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#1
I have been into post rock for about 3 months, and I feel exactly like when I first discovered the grunge.
I know that ambiental music like post-rock isn't made for mass popularity, but I feel that is the reason why they can keep their egos (and wallets) out of the way of creating music. But there are obviously many post-rock fans all around the world.

Do you think that post-rock will ever break through in the mainstream? Cheers.

(little high, excuse if what I wrote up there feels uncomfortable for reading..)
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Aw yeah.
#3
Several bands already have. If you are asking if it will become the new pop and be as big as Michael Jackson or something then no, it would have to be watered down a lot.
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#4
Explosions in the sky broke into the mainstream kinda. Only post-rock band people who didn't know about music knew. They just called them "instrumental" tho
#5
Yeah, no.
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#6
I can't take any genre seriously if it has the word "post" in it.
¯\_()_/¯
#7
Quote by CaptainCanti
I can't take any genre seriously if it has the word "post" in it.

Have you ever listened to any? Do you know why it's called "post"-rock?
Quote by ChemicalFire
You get my first ever lolstack






The image in my head is just too funny for words at this point


Aw yeah.
#8
Well, I mean, Sigur Ros and Explosions in the Sky have a sizable following (as a couple people have already pointed out).

I'm not sure if post-rock will ever catch the eye of the mainstream, though. It's a style of music that certainly has a following (I mean, I quite like it) but I guess most people are drawn to more accessible styles of music. I'm not sure that people would want to take the time to listen to a 10+ minute Yndi Halda song.
#9
Quote by TheNameOfNoone
Have you ever listened to any? Do you know why it's called "post"-rock?

I'm going to politely assume it was created by pretentious scenesters.
¯\_()_/¯
#10
It was actually created by a music critic doing a review of an album by bark psychosis
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#11
lol

no
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#13
I like Explosions In The Sky. I don't know if post-rock fans will look down on that as "mainstream, sellout post-rock," or something, but I like them. I've played them for a lot of people and nobody really objects to it, but I don't see it ever becoming truly mainstream: no catchy vocal choruses or dance-ability.
"The man that hath no music in himself, nor is not moved with concord of sweet sounds, is fit for treasons, stratagems, and spoils. The motions of his spirit are dull as night, and his affections dark as Erebus. Let no such man be trusted."
#14
Quote by TheNameOfNoone
I have been into post rock for about 3 months, and I feel exactly like when I first discovered the grunge.
I know that ambiental music like post-rock isn't made for mass popularity, but I feel that is the reason why they can keep their egos (and wallets) out of the way of creating music. But there are obviously many post-rock fans all around the world.

Do you think that post-rock will ever break through in the mainstream? Cheers.

(little high, excuse if what I wrote up there feels uncomfortable for reading..)
You discovered grunge? Thanks for that.
*-)
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#15
EITS are mainstream, but they lack any artistic integrity and regurgitate the first five minutes of Sleep on every song that they've ever done while still managing to exclude everything exciting about that song. They represent every reason that I don't want the genre in the public's eye.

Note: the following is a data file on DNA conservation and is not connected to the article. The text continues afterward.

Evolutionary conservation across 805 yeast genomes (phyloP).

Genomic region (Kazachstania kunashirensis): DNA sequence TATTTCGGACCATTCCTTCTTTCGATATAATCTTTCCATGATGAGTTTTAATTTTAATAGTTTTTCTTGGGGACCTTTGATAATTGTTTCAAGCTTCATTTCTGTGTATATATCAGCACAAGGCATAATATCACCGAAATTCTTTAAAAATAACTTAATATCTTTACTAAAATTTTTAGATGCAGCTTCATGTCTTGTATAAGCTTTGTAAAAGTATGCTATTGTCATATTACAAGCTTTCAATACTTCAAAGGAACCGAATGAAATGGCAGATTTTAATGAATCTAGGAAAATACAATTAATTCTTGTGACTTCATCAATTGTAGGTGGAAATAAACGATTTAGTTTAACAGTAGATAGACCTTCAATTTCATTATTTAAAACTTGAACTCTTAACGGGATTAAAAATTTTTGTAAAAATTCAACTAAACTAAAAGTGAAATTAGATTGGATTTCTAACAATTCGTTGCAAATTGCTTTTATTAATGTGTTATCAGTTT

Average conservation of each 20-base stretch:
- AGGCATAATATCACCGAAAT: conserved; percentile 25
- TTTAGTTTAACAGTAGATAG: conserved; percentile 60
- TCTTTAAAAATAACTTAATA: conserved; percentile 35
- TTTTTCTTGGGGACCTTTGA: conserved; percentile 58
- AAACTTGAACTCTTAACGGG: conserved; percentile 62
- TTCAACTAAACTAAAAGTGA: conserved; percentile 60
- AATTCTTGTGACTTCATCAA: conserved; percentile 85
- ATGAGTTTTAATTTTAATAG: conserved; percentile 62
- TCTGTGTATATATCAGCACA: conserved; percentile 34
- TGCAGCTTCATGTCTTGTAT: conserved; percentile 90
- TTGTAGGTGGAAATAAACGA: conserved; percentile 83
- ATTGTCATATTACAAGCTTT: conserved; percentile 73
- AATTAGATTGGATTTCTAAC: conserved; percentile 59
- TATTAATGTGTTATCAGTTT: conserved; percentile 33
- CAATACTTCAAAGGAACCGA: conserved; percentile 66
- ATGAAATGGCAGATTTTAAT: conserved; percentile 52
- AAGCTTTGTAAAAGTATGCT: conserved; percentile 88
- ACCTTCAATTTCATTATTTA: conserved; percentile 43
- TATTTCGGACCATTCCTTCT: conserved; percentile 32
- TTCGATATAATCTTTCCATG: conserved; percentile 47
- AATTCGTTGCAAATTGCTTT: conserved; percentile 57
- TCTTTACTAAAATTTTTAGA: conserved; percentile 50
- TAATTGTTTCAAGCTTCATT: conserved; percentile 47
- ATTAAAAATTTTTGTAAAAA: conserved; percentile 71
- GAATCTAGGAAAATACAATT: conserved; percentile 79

#16
Well I think... [Insert totally subjective opinion that doesn't matter, is based on semantics and won't enrich your thinking at all]

Really crap threads like this are allowed to continue their trainwreck into oblivion and people ripping on Ian/due yet "how often do you jerk it?" is closed? I mean that's something meaningful that we can all relate to.

And in case you're wondering at least twice a day. Often more.
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#17
Quote by Swannie
I don't see it ever becoming truly mainstream: no catchy vocal choruses or dance-ability.

Yep. There are definitely relatively more accessible post-rock bands, though.

http://www.youtube.com/watch?v=qrpKoiPc_PI


Quote by Morphogenesis26
Post-Rock fans are the most insufferable fans on the planet.


Quote by anvil is god
EITS are mainstream, but they lack any artistic integrity and regurgitate the first five minutes of Sleep on every song that they've ever done while still managing to exclude everything exciting about that song. They represent every reason that I don't want the genre in the public's eye.


*cough*
#18
Well what are you calling mainstream?

Beause I mean, bar being on MTV, Sigur Ros, EITS and TWDY are all about as popular as a band could really want to be. It's not like Post-Rock is some unspoken secret shared by 15 guys in a garage.
#19
Post-rock is in the best position it can be in. It's a popular genre, but not to the point that it loses its authenticity. If I am ever a famous musician I'd want to be famous in the way Sigur Ros, Godspeed, etc. are because you'd be renowned worldwide without being so big that you have nowhere to go and just about everyone knows you.
#20
Quote by CaptainCanti
I can't take any genre seriously if it has the word "post" in it.

Then, you're ignorant. Half the music on the radio is Post-Grunge or Alternative, after all.

I don't really get Post-Rock. I keep listening to a few bands but I don't really get it. I really like Post-Metal though.

Quote by Morphogenesis26
Ugh. I hope it doesn't get more popular. Post-Rock fans are the most insufferable fans on the planet.

I'd have to agree.
Last edited by crazysam23_Atax at May 11, 2013,
#21
Erm. Rock has never even faded away at all. Nor has it ever not been in the mainstream. There is no such thing as post rock.
#22
Quote by Wormholes
Erm. Rock has never even faded away at all. Nor has it ever not been in the mainstream. There is no such thing as post rock.

I don't think you get what "Post-" means, in regards to music genres.
#23
Quote by crazysam23_Atax
I don't think you get what "Post-" means, in regards to music genres.

+1, post-punk existed within like 2 or 3 years of punk coming to exist.
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#24
Quote by Wormholes
Erm. Rock has never even faded away at all. Nor has it ever not been in the mainstream. There is no such thing as post rock.

It's just a name. Traditional band instruments were being used more for texture and timbre, a new development for the genre. For some reason, "post" got slapped on it stuck. But it really just means "new." It's similar to the term "post modern."